Tuesday, June 12, 2018

RELEASE DAY: NOT FADE AWAY!


The wait is finally over! You can officially order your copy of Not Fade Away, Interstellar Rescue Series Book 4 from Amazon TODAY in both Kindle and paperback versions!

Here’s a little taste from early in this story of the challenge “retired” Rescue agent Rafe Gordon faces when he must hide his legendary father Del from alien assassins—in the last place anyone would look, a small town on Earth.

     Rafe stood awkwardly in the kitchen, trying to stay out of the way while Charlie put things on a tray for Del. He didn’t dare leave her to her thoughts about what Del had said about the psoros. But how to approach it? Damn it, he was no freaking diplomat.
     Just before she picked up the tray, Rafe put a hand on her forearm. “I, uh, I heard what Del said as I was coming in—about the things—whatever he calls ’em?” He wouldn’t reinforce the alien word in her mind; he hoped she’d forget it.
     “Yeah, what was that all about?”
     The bright, curious look she got on her face did something to him. The way she held her head slightly to one side, causing her hair to fall over one shoulder. That long, silky hair.
     Shalssit! Focus, asshole. “Don’t pay any attention to him. He gets like that. God knows where he gets half the stuff he says.”
     Her brows came together. “That’s what worries me, Rafe. The usual dementia patient doesn’t just make stuff up. Their delusions are based somewhere in their memories or experience. If he’s truly inventing creatures we’ve never seen before and making up names in his own languages for them, he might have been misdiagnosed.”
     Crap—now he’d opened up a leaky photon tube. Rafe fought to keep his voice level, his demeanor calm. He had to manage this before things got out of hand. Rayna had apparently gone out of her way to find the smartest—and sexiest—nurse on the damn planet.
     Rafe gave her his most disarming grin. “Or it could be all those crazy science fiction shows he used to watch on television. He’d still be watching every space adventure and mad scientist flick he could get his eyes on if I’d let him. I put a stop to it. Gives him ideas.”
     Her mouth opened to reply, then closed, and a blush crept up her neck to her cheeks. Her gaze met his for a moment longer than was strictly appropriate—the blue of her planet’s seas, roiled now with an emotion he didn’t quite understand. Maybe he should try smiling more often.
     “Um, okay, yes, maybe,” she said at last. She picked up the tray and took it out to the little round table between the kitchen and the open living room that served as their dining room. She set Del up there with his food and gave him his meds. Del took them from her without complaint and started in on the sandwich. At his side, the dog sat waiting for anything that might accidentally fall to the floor.
     Rafe’s anxiety dissolved. This was good, better than he could have hoped, and well worth dodging a few questions now and again. The Old Man was calm. Content. Rafe might even get used to the dog—eventually.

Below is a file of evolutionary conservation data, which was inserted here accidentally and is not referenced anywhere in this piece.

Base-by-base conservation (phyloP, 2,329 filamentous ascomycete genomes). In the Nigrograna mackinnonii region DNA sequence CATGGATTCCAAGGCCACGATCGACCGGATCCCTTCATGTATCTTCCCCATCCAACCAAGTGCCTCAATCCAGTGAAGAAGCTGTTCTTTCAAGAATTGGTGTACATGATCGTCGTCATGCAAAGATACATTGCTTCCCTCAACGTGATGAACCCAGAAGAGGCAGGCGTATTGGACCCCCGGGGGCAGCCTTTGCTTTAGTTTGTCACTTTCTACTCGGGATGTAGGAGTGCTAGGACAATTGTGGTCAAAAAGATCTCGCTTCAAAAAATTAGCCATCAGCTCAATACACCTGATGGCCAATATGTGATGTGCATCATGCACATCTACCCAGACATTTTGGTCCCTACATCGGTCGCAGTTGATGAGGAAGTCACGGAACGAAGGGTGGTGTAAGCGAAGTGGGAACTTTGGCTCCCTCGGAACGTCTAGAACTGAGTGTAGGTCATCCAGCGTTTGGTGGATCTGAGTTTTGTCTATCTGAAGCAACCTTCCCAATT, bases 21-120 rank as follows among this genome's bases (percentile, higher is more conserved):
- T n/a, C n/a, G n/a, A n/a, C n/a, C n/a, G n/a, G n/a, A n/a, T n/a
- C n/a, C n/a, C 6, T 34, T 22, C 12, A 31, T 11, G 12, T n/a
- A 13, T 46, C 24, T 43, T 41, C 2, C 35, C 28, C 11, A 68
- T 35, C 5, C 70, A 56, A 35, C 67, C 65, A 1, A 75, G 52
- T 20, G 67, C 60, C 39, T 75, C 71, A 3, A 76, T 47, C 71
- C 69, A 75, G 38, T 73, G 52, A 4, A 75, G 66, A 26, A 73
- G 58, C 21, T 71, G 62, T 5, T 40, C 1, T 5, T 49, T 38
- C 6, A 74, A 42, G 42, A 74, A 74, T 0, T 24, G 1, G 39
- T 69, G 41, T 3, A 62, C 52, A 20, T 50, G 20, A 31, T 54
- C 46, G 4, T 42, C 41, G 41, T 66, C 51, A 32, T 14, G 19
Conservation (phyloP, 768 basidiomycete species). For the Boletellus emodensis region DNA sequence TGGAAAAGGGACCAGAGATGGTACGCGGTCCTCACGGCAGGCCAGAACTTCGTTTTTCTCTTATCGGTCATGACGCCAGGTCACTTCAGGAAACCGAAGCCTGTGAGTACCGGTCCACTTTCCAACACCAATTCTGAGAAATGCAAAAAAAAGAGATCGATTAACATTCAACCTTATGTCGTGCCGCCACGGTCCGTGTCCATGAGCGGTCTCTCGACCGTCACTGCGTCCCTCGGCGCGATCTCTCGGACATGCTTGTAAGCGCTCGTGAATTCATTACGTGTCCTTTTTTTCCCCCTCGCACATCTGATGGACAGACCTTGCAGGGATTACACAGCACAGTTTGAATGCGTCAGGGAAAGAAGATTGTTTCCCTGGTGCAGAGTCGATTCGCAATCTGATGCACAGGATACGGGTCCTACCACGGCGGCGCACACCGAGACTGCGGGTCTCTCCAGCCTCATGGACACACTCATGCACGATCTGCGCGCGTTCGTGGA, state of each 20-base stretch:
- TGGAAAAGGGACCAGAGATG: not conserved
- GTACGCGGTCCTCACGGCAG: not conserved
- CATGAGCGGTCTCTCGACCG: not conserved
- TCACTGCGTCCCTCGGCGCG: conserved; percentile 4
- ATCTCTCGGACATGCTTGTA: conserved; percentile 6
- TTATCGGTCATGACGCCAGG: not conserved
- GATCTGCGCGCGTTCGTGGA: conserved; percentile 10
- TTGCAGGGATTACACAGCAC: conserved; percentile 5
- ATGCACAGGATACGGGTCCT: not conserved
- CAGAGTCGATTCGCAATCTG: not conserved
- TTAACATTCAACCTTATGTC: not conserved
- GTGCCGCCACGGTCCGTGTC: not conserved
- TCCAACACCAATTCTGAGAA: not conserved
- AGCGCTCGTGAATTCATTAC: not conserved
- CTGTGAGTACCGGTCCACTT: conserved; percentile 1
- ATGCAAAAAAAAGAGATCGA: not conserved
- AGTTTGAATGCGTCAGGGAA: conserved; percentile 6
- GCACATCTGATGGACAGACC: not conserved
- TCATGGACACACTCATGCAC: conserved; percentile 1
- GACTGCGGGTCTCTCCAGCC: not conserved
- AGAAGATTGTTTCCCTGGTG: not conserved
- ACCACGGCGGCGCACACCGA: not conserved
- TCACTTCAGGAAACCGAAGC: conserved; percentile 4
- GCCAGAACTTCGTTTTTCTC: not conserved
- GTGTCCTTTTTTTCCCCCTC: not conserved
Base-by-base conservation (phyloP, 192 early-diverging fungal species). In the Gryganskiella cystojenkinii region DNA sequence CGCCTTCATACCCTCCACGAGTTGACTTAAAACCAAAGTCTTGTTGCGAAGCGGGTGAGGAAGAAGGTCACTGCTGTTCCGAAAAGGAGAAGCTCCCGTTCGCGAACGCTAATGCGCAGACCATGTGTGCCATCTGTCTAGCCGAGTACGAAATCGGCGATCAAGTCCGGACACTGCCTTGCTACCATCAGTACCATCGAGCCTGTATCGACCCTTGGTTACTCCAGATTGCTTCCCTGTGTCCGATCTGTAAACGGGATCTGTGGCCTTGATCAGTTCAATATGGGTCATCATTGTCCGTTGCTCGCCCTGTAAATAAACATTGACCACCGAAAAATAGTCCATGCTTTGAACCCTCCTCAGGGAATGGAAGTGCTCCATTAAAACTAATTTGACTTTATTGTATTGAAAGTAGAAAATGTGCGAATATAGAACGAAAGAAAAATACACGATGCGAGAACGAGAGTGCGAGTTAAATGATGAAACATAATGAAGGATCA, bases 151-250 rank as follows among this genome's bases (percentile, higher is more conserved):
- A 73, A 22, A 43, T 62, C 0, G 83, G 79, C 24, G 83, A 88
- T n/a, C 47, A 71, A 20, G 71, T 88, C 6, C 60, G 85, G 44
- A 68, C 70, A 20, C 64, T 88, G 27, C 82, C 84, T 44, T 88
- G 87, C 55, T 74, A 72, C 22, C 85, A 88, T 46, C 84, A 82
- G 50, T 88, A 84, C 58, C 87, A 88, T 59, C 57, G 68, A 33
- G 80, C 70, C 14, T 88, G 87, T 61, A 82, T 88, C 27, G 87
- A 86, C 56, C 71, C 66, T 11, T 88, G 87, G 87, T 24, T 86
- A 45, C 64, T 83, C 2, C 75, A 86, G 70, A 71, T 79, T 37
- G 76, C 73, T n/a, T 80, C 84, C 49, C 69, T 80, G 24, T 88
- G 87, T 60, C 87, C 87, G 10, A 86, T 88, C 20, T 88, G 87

If he could just stop thinking of Charlie that way, things would be perfect.
     He sighed and turned back to the kitchen to make himself some food. But what he found on the counter was not entirely recognizable, even if it had come out of his own refrigerator. The advance team had done the provisioning, and beyond cooking up some eggs this morning he hadn’t examined what was to be had.
     “Need help?” Charlie smiled at him, as if she saw his confusion.
     She was standing too close, putting his body at war with his pride. “I, uh, I don’t spend much time in a kitchen.” He could only hope what was generally true of men in his rough-and-tumble universe was also true of men on Earth. Though he suspected most of them could probably accomplish lunch.
     Her eyebrows shot up. “Um, okay. Why don’t you keep your dad company while I make you a sandwich? Mind if I join you?”
     “What? Oh, sure, help yourself.” It hadn’t occurred to him that she might be hungry. Though her dog was certainly making it clear he was eager for a taste of the Old Man’s lunch.
     Charlie noticed, too. “Happy! Quit begging. Lie down.”
     The dog huffed and lay down. He put his head on his paws and pretended to take no more interest in the human proceedings.
     Rafe smiled. “You spoiled his fun.”
     “He’d eat constantly if I let him.”
     “You seem . . . attached.” The relationship was a mystery. He’d seen people who were fond of their pet cats (or ships, or home planets), but he’d never understood it. It seemed like a waste of emotional energy to him, and he had none to spare.
     “I don’t know what I’d do without him.” Her voice had dropped; he had to lean in to hear her. “He’s a rescue dog—got him from the pound down in Masey—but I always say he’s the one that rescued me.” She lifted her chin and smiled. “And you see how he is with people like your dad. They all love him, and he loves them back. He makes my work so much easier.”
     He caught the attempt to divert him. “He rescued you? From what?”
     She let go a breath. “Huh. Well, that’s a long story for another time.” She handed him a plate with two “sandwiches”—meat and vegetables between two slices of bread, with two kinds of sauce on it, one white, one yellow. He realized again how hungry he was.
     “Thank you.” He met her gaze. “For everything. I guess you’ve decided to take the job.”
     She glanced at the table, where Del was feeding the last of his sandwich meat to the dog, and laughed. “Yes. I don’t think Happy would allow me to say no.”


Cheers, Donna

1 comment:

  1. Well, I said it elsewhere, but missed saying it here. Congrats on the release, Donna!

    ReplyDelete

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